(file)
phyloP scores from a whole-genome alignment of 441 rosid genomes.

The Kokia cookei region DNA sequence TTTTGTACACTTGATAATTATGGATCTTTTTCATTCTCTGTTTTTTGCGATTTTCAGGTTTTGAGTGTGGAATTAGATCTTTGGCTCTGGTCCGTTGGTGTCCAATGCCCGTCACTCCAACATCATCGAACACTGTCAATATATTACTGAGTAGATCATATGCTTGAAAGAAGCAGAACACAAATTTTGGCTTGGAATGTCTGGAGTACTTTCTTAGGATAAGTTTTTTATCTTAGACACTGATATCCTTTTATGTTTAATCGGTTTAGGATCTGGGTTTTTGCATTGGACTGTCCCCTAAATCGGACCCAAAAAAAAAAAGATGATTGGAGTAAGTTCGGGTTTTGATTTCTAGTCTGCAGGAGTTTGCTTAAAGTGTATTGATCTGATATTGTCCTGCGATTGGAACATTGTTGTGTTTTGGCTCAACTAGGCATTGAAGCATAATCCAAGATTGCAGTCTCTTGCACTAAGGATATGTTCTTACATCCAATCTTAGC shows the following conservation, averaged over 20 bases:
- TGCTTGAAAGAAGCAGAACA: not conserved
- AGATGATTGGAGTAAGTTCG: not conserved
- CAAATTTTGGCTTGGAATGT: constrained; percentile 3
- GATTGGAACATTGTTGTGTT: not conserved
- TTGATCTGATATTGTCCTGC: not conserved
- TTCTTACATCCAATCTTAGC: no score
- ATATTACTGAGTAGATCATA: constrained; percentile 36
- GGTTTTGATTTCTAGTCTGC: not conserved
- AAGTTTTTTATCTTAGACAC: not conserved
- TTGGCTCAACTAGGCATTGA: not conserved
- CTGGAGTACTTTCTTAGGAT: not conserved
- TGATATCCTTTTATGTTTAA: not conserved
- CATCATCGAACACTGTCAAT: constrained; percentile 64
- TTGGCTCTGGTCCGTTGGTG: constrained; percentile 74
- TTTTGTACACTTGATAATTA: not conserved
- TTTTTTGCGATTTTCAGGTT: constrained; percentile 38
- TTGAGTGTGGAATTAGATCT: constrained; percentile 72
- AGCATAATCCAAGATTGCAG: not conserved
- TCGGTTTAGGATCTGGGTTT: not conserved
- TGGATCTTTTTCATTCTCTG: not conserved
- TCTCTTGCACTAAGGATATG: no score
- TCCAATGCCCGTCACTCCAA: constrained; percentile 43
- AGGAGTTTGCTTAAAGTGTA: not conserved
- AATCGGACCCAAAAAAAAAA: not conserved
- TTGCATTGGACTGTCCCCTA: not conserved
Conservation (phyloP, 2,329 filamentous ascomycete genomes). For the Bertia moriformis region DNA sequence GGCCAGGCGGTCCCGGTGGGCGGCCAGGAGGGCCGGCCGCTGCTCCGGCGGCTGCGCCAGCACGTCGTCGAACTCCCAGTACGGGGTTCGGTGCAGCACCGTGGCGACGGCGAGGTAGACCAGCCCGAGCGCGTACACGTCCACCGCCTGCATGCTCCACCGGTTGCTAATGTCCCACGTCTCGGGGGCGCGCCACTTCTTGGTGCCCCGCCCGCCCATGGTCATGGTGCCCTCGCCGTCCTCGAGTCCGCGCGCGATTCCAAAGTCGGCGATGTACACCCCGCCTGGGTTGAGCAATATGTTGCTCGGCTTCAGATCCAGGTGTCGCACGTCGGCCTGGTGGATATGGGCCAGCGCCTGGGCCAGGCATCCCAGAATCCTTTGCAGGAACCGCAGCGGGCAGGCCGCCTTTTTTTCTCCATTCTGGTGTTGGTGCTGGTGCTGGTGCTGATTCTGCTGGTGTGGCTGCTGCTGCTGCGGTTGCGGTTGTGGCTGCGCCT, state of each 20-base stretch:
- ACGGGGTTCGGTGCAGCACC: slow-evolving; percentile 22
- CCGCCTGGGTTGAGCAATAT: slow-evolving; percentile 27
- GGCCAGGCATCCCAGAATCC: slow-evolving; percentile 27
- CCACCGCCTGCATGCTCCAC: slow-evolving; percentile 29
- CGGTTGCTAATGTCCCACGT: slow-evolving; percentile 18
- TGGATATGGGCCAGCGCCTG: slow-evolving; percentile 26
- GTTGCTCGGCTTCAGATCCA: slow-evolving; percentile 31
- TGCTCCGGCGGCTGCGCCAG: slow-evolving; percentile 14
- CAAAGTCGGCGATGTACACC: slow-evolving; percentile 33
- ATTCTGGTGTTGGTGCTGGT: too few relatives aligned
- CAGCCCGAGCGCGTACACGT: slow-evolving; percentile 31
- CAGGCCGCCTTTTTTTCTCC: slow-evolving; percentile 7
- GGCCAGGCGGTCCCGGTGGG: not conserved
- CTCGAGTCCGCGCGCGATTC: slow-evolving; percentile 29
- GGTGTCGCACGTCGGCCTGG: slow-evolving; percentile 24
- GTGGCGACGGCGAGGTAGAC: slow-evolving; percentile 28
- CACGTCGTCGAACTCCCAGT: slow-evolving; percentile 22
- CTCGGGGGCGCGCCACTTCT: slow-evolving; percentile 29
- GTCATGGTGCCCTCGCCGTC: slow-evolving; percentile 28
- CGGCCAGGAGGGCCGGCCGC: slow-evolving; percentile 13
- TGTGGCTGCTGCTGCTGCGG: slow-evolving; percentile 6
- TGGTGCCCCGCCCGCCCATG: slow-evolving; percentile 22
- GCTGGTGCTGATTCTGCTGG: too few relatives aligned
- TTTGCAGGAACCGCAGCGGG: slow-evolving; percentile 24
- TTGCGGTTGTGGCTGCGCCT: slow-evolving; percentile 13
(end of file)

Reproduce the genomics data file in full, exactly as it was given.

phyloP scores from a whole-genome alignment of 441 rosid genomes.

The Kokia cookei region DNA sequence TTTTGTACACTTGATAATTATGGATCTTTTTCATTCTCTGTTTTTTGCGATTTTCAGGTTTTGAGTGTGGAATTAGATCTTTGGCTCTGGTCCGTTGGTGTCCAATGCCCGTCACTCCAACATCATCGAACACTGTCAATATATTACTGAGTAGATCATATGCTTGAAAGAAGCAGAACACAAATTTTGGCTTGGAATGTCTGGAGTACTTTCTTAGGATAAGTTTTTTATCTTAGACACTGATATCCTTTTATGTTTAATCGGTTTAGGATCTGGGTTTTTGCATTGGACTGTCCCCTAAATCGGACCCAAAAAAAAAAAGATGATTGGAGTAAGTTCGGGTTTTGATTTCTAGTCTGCAGGAGTTTGCTTAAAGTGTATTGATCTGATATTGTCCTGCGATTGGAACATTGTTGTGTTTTGGCTCAACTAGGCATTGAAGCATAATCCAAGATTGCAGTCTCTTGCACTAAGGATATGTTCTTACATCCAATCTTAGC shows the following conservation, averaged over 20 bases:
- TGCTTGAAAGAAGCAGAACA: not conserved
- AGATGATTGGAGTAAGTTCG: not conserved
- CAAATTTTGGCTTGGAATGT: constrained; percentile 3
- GATTGGAACATTGTTGTGTT: not conserved
- TTGATCTGATATTGTCCTGC: not conserved
- TTCTTACATCCAATCTTAGC: no score
- ATATTACTGAGTAGATCATA: constrained; percentile 36
- GGTTTTGATTTCTAGTCTGC: not conserved
- AAGTTTTTTATCTTAGACAC: not conserved
- TTGGCTCAACTAGGCATTGA: not conserved
- CTGGAGTACTTTCTTAGGAT: not conserved
- TGATATCCTTTTATGTTTAA: not conserved
- CATCATCGAACACTGTCAAT: constrained; percentile 64
- TTGGCTCTGGTCCGTTGGTG: constrained; percentile 74
- TTTTGTACACTTGATAATTA: not conserved
- TTTTTTGCGATTTTCAGGTT: constrained; percentile 38
- TTGAGTGTGGAATTAGATCT: constrained; percentile 72
- AGCATAATCCAAGATTGCAG: not conserved
- TCGGTTTAGGATCTGGGTTT: not conserved
- TGGATCTTTTTCATTCTCTG: not conserved
- TCTCTTGCACTAAGGATATG: no score
- TCCAATGCCCGTCACTCCAA: constrained; percentile 43
- AGGAGTTTGCTTAAAGTGTA: not conserved
- AATCGGACCCAAAAAAAAAA: not conserved
- TTGCATTGGACTGTCCCCTA: not conserved
Conservation (phyloP, 2,329 filamentous ascomycete genomes). For the Bertia moriformis region DNA sequence GGCCAGGCGGTCCCGGTGGGCGGCCAGGAGGGCCGGCCGCTGCTCCGGCGGCTGCGCCAGCACGTCGTCGAACTCCCAGTACGGGGTTCGGTGCAGCACCGTGGCGACGGCGAGGTAGACCAGCCCGAGCGCGTACACGTCCACCGCCTGCATGCTCCACCGGTTGCTAATGTCCCACGTCTCGGGGGCGCGCCACTTCTTGGTGCCCCGCCCGCCCATGGTCATGGTGCCCTCGCCGTCCTCGAGTCCGCGCGCGATTCCAAAGTCGGCGATGTACACCCCGCCTGGGTTGAGCAATATGTTGCTCGGCTTCAGATCCAGGTGTCGCACGTCGGCCTGGTGGATATGGGCCAGCGCCTGGGCCAGGCATCCCAGAATCCTTTGCAGGAACCGCAGCGGGCAGGCCGCCTTTTTTTCTCCATTCTGGTGTTGGTGCTGGTGCTGGTGCTGATTCTGCTGGTGTGGCTGCTGCTGCTGCGGTTGCGGTTGTGGCTGCGCCT, state of each 20-base stretch:
- ACGGGGTTCGGTGCAGCACC: slow-evolving; percentile 22
- CCGCCTGGGTTGAGCAATAT: slow-evolving; percentile 27
- GGCCAGGCATCCCAGAATCC: slow-evolving; percentile 27
- CCACCGCCTGCATGCTCCAC: slow-evolving; percentile 29
- CGGTTGCTAATGTCCCACGT: slow-evolving; percentile 18
- TGGATATGGGCCAGCGCCTG: slow-evolving; percentile 26
- GTTGCTCGGCTTCAGATCCA: slow-evolving; percentile 31
- TGCTCCGGCGGCTGCGCCAG: slow-evolving; percentile 14
- CAAAGTCGGCGATGTACACC: slow-evolving; percentile 33
- ATTCTGGTGTTGGTGCTGGT: too few relatives aligned
- CAGCCCGAGCGCGTACACGT: slow-evolving; percentile 31
- CAGGCCGCCTTTTTTTCTCC: slow-evolving; percentile 7
- GGCCAGGCGGTCCCGGTGGG: not conserved
- CTCGAGTCCGCGCGCGATTC: slow-evolving; percentile 29
- GGTGTCGCACGTCGGCCTGG: slow-evolving; percentile 24
- GTGGCGACGGCGAGGTAGAC: slow-evolving; percentile 28
- CACGTCGTCGAACTCCCAGT: slow-evolving; percentile 22
- CTCGGGGGCGCGCCACTTCT: slow-evolving; percentile 29
- GTCATGGTGCCCTCGCCGTC: slow-evolving; percentile 28
- CGGCCAGGAGGGCCGGCCGC: slow-evolving; percentile 13
- TGTGGCTGCTGCTGCTGCGG: slow-evolving; percentile 6
- TGGTGCCCCGCCCGCCCATG: slow-evolving; percentile 22
- GCTGGTGCTGATTCTGCTGG: too few relatives aligned
- TTTGCAGGAACCGCAGCGGG: slow-evolving; percentile 24
- TTGCGGTTGTGGCTGCGCCT: slow-evolving; percentile 13